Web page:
How to Use Alternatives
Alternative Strategies to Address Investor Objectives
Diversification does not guarantee a profit or eliminate the risk of loss.
Alternative products typically hold more non-traditional investments and employ more complex trading strategies, including hedging and leveraging through derivatives, short selling and opportunistic strategies that change with market conditions. Investors considering alternatives should be aware of their unique characteristics and additional risks from the strategies they use. Like all investments, performance will fluctuate. You can lose money.
Fixed-income investments are subject to credit risk of the issuer and the effects of changing interest rates. Interest rate risk refers to the risk that bond prices generally fall as interest rates rise and vice versa. An issuer may be unable to meet interest and/or principal payments, thereby causing its instruments to decrease in value and lowering the issuer's credit rating.
Commodities may subject an investor to greater volatility than traditional securities such as stocks and bonds and can fluctuate significantly based on weather, political, tax, and other regulatory and market developments.
The dollar value of foreign investments will be affected by changes in the exchange rates between the dollar and the currencies in which those investments are traded.
The performance of derivative instruments is tied to the performance of an underlying currency, security, index, commodity or other asset. In addition to risks relating to their underlying assets, the use of derivatives may include other, possibly greater, risks. Derivatives may be more volatile and less liquid than traditional investments and are subject to market, interest rate, credit, leverage, counterparty and management risks. An investment in a derivative could lose more than the cash amount invested. Each of these risks is greater for the Fund than most other mutual funds because its investment strategy is implemented primarily through derivatives rather than direct investments in more traditional securities.
In general, stock values fluctuate, sometimes widely, in response to activities specific to the company as well as general market, economic and political conditions.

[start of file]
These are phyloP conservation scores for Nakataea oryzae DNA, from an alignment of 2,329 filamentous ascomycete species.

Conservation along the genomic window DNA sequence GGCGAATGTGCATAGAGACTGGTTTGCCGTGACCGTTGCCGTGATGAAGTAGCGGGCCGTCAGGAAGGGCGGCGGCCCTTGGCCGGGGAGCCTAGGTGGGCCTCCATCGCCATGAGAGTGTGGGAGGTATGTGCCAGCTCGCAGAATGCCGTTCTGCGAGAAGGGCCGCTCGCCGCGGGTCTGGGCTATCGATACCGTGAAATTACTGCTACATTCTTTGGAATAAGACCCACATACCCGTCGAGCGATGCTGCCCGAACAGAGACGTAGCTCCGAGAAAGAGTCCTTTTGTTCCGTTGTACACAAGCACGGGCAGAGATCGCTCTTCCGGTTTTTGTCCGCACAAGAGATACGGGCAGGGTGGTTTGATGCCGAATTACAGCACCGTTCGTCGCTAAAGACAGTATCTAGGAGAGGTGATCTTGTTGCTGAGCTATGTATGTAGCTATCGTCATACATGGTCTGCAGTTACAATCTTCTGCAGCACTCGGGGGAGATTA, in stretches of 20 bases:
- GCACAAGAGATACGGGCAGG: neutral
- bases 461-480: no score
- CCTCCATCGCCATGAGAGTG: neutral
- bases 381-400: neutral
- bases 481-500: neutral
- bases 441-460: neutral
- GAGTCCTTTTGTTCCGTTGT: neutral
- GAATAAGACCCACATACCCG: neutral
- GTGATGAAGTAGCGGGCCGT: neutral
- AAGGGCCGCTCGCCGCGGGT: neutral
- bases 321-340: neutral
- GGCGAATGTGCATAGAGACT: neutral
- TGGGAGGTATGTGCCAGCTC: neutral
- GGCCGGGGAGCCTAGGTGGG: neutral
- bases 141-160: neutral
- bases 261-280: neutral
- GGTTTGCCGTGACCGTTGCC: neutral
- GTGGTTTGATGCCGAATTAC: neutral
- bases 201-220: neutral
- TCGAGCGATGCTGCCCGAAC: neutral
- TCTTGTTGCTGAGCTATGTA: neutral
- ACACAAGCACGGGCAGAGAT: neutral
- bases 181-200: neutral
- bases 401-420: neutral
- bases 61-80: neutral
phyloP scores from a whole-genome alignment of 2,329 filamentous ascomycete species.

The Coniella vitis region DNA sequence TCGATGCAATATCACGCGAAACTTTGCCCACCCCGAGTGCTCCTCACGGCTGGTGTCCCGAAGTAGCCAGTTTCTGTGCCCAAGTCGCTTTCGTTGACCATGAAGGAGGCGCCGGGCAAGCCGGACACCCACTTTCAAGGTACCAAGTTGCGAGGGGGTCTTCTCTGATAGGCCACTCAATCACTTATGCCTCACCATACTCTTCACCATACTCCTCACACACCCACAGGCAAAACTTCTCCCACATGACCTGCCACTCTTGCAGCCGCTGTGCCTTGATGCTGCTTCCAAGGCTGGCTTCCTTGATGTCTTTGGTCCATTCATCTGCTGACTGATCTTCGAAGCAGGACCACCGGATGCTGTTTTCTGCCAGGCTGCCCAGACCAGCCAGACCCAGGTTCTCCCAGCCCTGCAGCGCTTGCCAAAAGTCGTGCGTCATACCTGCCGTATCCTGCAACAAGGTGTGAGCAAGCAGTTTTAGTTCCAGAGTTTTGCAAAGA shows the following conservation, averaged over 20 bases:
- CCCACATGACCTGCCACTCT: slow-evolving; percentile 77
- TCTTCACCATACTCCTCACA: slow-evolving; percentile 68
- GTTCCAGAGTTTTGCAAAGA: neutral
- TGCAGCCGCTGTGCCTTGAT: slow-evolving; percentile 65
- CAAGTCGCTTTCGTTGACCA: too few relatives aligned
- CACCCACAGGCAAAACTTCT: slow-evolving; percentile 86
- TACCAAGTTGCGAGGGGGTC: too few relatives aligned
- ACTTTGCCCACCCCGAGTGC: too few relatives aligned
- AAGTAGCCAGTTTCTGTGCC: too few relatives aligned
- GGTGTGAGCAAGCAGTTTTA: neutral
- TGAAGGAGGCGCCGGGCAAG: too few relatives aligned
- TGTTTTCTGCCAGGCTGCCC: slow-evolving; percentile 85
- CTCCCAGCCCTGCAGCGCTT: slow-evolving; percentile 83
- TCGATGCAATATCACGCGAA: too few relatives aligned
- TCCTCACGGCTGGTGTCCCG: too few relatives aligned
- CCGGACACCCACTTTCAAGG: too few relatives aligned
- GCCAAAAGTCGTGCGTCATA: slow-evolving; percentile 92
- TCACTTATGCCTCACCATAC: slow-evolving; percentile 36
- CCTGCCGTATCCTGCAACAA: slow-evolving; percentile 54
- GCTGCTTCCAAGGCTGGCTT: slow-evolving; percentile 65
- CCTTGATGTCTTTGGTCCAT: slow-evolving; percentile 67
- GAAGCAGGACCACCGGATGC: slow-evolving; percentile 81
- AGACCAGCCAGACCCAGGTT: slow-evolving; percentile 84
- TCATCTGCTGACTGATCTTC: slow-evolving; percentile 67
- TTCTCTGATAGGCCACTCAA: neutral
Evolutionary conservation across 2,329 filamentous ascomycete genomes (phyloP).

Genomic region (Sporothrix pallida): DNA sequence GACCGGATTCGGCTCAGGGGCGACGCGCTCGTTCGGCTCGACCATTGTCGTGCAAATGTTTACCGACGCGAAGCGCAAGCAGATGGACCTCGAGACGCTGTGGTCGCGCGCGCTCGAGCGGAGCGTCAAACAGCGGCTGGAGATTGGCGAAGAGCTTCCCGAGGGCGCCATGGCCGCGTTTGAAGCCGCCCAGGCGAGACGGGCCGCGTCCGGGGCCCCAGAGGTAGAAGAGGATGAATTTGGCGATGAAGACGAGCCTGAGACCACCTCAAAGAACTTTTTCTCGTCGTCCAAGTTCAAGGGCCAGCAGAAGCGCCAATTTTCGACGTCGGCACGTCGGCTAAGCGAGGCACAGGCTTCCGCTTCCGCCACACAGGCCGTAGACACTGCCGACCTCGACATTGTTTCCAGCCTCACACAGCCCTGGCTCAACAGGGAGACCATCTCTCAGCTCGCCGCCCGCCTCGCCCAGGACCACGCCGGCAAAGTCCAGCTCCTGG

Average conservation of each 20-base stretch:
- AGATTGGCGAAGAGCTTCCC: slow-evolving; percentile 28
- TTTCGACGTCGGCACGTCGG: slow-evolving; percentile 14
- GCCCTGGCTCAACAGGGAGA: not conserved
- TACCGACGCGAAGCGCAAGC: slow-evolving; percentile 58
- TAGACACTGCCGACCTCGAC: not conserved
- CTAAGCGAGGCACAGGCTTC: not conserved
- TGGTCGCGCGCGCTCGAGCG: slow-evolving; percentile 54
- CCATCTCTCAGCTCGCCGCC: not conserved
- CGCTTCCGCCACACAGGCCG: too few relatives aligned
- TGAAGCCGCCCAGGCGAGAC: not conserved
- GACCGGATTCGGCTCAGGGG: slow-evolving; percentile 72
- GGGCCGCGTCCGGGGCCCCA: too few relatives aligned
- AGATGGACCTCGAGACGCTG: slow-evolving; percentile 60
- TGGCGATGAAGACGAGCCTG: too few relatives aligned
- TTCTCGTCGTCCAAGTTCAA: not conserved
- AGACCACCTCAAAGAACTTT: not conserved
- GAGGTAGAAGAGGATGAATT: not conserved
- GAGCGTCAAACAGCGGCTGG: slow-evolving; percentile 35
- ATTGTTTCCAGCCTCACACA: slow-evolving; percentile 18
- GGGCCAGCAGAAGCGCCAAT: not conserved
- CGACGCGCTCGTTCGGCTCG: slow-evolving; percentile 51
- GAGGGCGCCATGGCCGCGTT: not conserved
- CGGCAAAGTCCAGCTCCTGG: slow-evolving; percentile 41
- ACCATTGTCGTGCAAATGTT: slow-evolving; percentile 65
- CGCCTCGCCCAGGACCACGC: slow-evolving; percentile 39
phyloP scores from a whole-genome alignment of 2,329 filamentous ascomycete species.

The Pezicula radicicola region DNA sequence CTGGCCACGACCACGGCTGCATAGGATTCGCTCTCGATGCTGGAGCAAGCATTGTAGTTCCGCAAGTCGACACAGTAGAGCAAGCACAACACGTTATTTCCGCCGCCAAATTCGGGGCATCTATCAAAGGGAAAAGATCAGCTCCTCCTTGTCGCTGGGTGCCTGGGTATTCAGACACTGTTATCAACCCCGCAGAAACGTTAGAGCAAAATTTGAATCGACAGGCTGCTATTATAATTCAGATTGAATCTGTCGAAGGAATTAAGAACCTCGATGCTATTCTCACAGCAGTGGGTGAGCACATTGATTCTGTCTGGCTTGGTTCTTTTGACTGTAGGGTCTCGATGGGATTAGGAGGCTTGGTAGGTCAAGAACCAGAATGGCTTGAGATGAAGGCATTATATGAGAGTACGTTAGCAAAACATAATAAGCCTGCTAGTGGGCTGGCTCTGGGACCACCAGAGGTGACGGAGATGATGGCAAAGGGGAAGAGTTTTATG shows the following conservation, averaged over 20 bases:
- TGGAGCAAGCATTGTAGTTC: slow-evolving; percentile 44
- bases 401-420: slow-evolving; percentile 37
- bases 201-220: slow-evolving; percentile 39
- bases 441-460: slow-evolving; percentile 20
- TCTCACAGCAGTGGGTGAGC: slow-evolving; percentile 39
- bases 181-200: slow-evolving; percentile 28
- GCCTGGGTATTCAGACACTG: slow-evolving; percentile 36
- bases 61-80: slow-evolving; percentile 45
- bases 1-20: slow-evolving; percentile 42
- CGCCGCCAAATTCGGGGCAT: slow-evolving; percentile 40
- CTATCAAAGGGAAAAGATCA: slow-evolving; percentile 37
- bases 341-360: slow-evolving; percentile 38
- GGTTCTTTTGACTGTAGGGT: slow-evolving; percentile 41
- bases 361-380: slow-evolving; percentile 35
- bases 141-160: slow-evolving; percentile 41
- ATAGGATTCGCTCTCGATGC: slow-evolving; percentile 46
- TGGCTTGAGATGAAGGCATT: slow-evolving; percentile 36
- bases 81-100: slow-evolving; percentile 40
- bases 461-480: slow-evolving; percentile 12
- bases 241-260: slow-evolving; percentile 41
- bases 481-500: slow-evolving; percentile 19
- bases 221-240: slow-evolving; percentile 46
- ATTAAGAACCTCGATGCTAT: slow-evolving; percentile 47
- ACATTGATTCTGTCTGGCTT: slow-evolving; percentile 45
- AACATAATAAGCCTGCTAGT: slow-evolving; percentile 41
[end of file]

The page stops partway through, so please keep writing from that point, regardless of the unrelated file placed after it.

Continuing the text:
Investing in infrastructure involves risk, including possible loss of principal. Portfolios concentrated in infrastructure securities and MLPs may experience price volatility and other risks associated with non-diversification. Investment in infrastructure-related companies may be subject to high interest costs in connection with capital construction programs, costs associated with environmental and other regulations, the effects of economic slowdown and surplus capacity, the effects of energy conservation policies, governmental regulation and other factors.
Most MLPs operate in the energy sector and are subject to the risks generally applicable to companies in that sector, including commodity pricing risk, supply and demand risk, depletion risk and exploration risk. MLPs are also subject the risk that regulatory or legislative changes could eliminate the tax benefits enjoyed by MLPs which could have a negative impact on the after-tax income available for distribution by the MLPs and/or the value of the portfolio's investments.
Alternative investment products, including hedge funds and private equity, involve a high degree of risk, often engage in leveraging and other speculative investment practices that may increase the risk of investment loss, can be highly illiquid, are not required to provide periodic pricing or valuation information to investors, may involve complex tax structures and delays in distributing important tax information, are not subject to the same regulatory requirements as mutual funds, often charge high fees which may offset any trading profits, and in many cases the underlying investments are not transparent and are known only to the investment manager. Alternative investment performance can be volatile. An investor could lose all or a substantial amount of his or her investment. There is often no secondary market for an investor's interest in alternative investments, and none is expected to develop. There may be restrictions on transferring interests in any alternative investment.
Investments in real estate related instruments may be affected by economic, legal, or environmental factors that affect property values, rents or occupancies of real estate. Real estate companies, including REITs or similar structures, tend to be small and mid-cap companies and their shares may be more volatile and less liquid.
Most senior loans are made to corporations with below investment-grade credit ratings and are subject to significant credit, valuation and liquidity risk. The value of the collateral securing a loan may not be sufficient to cover the amount owed, may be found invalid or may be used to pay other outstanding obligations of the borrower under applicable law. There is also the risk that the collateral may be difficult to liquidate, or that a majority of the collateral may be illiquid.
Short sales may cause an investor to repurchase a security at a higher price, causing a loss. As there is no limit on how much the price of the security can increase, exposure to potential loss is unlimited.